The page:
Of Mice and Men: Social and Historical Background – Racism and Lynching John Steinbeck John Steinbeck grew up in an era that was politically turbulent and very difficult for a modern reader to understand. With his liberal and humanitarian mind, it is not surprising that he became strongly affected by what he was seeing around him in California.
Slavery In 1619 a Dutch ship arrived in Chesapeake Bay on the eastern coast of the USA with 20 ‘Negars’ for sale. These are thought to have been the first black people to be seen in America. They worked as servants in the homes of white settlers in Jamestown, Virginia. By the 1660s laws had been passed in Virginia, Maryland and Massachusetts which allowed white people to keep black slaves. The slaves were supplied by merchants from Europe who traded in slaves sold to them by tribal chiefs in West Africa. It is estimated that 15 million people were transported across the Atlantic during the following two centuries.
‘Jim Crow’ laws Some US states tried to keep control over black people by passing what was called ‘Jim Crow’ laws to keep them separate or segregated from white people. This involved making sure that black people went to separate schools. Despite the fact that in 1862 President Lincoln legally freed the slaves, black people were still kept in poorly paid, unskilled jobs with few trade union rights and little worthwhile education. After the American Civil War of 186163, black people began to move to the northern cities in search of a better life. By 1910, the black population of New York had risen to 91,709; thirty years later, it was 458,000. In the First World War of 191418, 360,000 Black Americans served in the armed forces. They returned home to find that racism was still very much a part of everyday life. Many other blacks moved to the cities to work in the factories. In 1919, at least 70 Black Americans were lynched and there were race riots in both Northern and Southern cities. New ‘Jim Crow’ laws were passed in the Southern states of the USA — so that there were segregated taxis, race tracks and boxing matches. ‘Lynch’ mobs took the law into their own hands and got away with murder. In 1933, 28 lynchings were reported. Of course, it is not known how many went unreported. The story of the death of George Arnwood may give you an idea of what lynching was all about. In October 1933, a 22yearold mentally handicapped black man, Arnwood was arrested by police for allegedly assaulting an 82yearold white woman. White townspeople announced that they were going to lynch Arnwood even though he had not been charged with any crime. Men pulled up a telegraph pole and used it as a battering ram to break down the door of the jail. They got the keys to his cell and beat Arnwood to death. His body was dragged out of the jail by a mob of about 400 white people and strung up on a tree. Police stood and watched as the mob then cut down the body and dragged it through the town before finally setting it on fire. The dead man’s ears and penis were cut off by the lynch mob. Nobody was punished for the murder of George Arnwood. His story is not unique. In the Southern State of Georgia, for example, the lynching of another black man was followed by the burning of his body. Hundreds of white men and women, both old and young, danced around the fire while the black man burned. That same evening a dance was held in a nearby barn. White people came from far and wide to the celebration. Many were members of the Ku Klux Klan, an American white supremacist political organisation that was about five million strong in the 1930s A BLACK AMERICAN REMEMBERS THE 1930S LYNCH MOBS The lesson of the lynching was very clear to us – that you, as a Black American, have a certain position, and that you’d better maintain that position because if you get out of it, this is the punishment. It’s not a question of justice or right or wrong or law, this is something that we have the right to do and we will do it. We also knew that the sheriff and some of his policemen were also members of the racist Ku Klux Klan. It was open intimi dation – a part of the political process. There were few people in the white community who raised any objec tions to it. We knew that it was a total waste of time to go to the law to get protection against lynching.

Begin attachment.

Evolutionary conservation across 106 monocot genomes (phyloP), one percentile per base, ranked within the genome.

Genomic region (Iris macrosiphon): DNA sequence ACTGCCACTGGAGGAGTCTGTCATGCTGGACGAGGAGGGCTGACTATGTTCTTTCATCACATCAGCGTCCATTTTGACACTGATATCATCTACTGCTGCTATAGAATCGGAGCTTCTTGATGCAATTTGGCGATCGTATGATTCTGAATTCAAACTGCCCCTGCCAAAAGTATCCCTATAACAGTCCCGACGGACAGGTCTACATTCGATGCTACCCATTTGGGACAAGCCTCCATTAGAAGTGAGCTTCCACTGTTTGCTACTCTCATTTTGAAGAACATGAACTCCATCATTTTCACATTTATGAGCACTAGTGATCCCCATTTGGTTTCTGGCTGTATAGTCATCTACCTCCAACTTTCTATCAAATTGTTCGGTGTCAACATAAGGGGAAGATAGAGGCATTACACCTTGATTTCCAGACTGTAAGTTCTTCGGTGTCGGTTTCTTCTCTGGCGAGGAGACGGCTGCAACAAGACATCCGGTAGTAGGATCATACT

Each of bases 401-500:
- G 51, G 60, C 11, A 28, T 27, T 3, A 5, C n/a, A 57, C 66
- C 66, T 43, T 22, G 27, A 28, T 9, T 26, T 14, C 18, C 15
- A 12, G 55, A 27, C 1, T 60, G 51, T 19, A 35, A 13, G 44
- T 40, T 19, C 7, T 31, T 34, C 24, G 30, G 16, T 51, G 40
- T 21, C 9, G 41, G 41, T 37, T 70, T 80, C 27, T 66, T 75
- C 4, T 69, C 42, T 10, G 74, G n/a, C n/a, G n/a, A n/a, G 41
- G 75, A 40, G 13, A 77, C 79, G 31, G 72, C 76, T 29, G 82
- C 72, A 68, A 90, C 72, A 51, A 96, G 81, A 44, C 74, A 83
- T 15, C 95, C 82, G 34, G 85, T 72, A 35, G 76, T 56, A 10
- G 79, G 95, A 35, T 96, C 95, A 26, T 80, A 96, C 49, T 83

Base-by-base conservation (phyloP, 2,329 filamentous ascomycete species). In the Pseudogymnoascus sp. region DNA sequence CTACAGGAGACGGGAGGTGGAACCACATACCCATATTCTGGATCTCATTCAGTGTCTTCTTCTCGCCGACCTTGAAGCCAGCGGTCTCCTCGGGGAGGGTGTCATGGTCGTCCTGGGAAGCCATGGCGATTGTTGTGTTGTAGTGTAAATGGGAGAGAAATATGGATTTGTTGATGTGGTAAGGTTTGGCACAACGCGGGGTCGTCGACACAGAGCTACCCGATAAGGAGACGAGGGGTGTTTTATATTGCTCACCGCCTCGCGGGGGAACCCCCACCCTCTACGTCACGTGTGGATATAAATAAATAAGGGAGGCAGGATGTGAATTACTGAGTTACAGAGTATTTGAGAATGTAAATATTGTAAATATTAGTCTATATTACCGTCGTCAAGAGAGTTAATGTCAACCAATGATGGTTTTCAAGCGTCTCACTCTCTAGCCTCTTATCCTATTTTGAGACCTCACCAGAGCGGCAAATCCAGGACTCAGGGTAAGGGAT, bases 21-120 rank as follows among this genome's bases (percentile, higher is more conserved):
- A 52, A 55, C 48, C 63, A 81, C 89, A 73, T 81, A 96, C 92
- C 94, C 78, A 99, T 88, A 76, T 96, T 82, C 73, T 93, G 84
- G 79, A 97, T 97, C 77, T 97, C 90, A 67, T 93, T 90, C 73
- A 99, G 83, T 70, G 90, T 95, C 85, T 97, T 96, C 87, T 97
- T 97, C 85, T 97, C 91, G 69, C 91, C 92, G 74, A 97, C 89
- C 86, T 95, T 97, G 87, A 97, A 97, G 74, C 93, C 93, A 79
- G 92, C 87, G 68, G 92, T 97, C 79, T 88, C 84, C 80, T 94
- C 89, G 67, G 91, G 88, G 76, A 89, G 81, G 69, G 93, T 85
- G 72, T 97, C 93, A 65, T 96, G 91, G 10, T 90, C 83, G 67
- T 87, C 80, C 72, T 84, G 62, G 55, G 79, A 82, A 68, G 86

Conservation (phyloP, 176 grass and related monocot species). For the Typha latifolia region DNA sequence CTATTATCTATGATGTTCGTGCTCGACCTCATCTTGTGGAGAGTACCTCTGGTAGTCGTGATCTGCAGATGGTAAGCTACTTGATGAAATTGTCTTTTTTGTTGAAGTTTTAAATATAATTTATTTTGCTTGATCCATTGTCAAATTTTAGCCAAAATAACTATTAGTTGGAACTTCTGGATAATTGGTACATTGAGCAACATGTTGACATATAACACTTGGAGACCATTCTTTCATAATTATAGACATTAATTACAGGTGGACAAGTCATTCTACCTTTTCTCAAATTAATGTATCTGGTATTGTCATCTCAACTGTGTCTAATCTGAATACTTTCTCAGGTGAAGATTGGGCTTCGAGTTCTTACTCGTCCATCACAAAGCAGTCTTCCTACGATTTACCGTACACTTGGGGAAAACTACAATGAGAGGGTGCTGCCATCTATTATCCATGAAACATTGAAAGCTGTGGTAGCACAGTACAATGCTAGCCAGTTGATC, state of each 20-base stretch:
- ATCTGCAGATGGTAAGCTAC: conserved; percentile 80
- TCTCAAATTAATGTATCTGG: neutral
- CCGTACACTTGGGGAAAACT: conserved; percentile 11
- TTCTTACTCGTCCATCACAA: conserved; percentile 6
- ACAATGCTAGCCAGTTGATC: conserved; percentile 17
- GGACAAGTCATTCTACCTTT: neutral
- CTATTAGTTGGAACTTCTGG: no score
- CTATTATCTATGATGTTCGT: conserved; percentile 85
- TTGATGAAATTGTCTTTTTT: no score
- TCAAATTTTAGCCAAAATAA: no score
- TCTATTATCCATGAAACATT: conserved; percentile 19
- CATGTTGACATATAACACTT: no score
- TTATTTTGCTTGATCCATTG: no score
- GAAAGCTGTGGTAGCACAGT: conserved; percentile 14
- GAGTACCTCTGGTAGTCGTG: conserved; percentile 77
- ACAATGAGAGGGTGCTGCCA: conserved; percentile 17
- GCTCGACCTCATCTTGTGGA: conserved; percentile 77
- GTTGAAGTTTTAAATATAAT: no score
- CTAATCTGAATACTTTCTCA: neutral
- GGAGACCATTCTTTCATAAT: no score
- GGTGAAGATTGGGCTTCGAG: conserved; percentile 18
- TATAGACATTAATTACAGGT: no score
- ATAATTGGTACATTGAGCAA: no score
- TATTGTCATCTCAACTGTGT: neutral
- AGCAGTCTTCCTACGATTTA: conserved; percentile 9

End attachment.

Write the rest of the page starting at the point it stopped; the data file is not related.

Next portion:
S J Campsall 2001 (Rev. 01/05/2011): OMAM Context Racism